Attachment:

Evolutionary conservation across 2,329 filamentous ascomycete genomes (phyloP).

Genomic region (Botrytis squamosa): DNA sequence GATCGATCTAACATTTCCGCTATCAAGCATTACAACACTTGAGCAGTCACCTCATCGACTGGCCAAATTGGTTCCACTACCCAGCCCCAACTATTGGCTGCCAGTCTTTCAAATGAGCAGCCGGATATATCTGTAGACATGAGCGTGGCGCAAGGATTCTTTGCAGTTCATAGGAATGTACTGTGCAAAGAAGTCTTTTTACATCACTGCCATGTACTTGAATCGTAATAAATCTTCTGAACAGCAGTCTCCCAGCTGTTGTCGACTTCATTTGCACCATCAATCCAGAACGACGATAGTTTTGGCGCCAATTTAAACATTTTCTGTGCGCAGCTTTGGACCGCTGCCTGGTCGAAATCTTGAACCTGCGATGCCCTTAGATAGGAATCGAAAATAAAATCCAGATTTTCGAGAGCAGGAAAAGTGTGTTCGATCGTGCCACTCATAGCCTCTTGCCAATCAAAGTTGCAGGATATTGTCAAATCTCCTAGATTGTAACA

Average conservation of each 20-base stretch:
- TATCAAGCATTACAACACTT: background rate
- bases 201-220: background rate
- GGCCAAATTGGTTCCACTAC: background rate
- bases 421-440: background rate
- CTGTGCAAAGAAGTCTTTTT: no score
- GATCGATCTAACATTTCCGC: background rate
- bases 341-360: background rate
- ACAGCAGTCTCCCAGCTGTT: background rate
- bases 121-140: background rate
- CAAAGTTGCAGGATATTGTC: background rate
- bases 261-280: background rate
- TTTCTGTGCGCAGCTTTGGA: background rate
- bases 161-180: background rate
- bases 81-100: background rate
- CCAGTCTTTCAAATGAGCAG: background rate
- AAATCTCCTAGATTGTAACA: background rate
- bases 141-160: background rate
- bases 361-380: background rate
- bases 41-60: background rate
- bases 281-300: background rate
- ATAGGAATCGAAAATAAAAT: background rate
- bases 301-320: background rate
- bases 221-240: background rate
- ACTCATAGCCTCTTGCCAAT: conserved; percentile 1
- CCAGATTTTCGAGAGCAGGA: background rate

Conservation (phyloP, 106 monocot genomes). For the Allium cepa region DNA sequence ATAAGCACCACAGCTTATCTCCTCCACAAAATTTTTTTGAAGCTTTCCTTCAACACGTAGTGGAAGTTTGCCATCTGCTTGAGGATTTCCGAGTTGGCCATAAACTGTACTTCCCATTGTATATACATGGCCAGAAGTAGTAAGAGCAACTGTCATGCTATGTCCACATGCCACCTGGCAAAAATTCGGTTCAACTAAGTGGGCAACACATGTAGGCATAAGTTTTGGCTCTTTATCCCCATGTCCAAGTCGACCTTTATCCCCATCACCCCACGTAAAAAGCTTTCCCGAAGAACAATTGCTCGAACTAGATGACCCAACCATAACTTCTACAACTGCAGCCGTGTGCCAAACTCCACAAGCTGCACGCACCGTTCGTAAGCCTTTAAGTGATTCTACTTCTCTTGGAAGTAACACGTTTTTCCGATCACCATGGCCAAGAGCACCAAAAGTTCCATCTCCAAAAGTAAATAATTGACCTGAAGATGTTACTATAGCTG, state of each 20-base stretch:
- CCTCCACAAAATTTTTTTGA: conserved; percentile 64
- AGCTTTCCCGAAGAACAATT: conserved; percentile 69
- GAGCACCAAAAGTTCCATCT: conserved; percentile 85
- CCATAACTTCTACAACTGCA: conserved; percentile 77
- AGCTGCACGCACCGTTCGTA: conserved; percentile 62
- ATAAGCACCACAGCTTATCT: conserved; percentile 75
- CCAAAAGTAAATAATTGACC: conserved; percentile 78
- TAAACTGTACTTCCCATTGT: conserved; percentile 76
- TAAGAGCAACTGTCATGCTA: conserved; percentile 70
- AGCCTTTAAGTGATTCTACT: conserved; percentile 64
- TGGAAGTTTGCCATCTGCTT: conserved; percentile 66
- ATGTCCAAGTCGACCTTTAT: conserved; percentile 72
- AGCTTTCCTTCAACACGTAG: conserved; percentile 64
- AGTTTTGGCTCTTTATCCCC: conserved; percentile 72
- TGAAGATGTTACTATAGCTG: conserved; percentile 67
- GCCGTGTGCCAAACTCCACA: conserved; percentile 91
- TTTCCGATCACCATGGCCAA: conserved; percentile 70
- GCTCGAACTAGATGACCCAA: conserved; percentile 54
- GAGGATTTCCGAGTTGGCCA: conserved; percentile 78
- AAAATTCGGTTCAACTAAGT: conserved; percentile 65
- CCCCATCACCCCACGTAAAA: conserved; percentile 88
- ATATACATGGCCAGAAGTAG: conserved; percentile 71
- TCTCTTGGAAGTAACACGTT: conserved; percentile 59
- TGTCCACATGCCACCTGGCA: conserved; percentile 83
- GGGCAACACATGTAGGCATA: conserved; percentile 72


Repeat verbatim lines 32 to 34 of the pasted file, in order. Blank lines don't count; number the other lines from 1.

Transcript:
- GAGCACCAAAAGTTCCATCT: conserved; percentile 85
- CCATAACTTCTACAACTGCA: conserved; percentile 77
- AGCTGCACGCACCGTTCGTA: conserved; percentile 62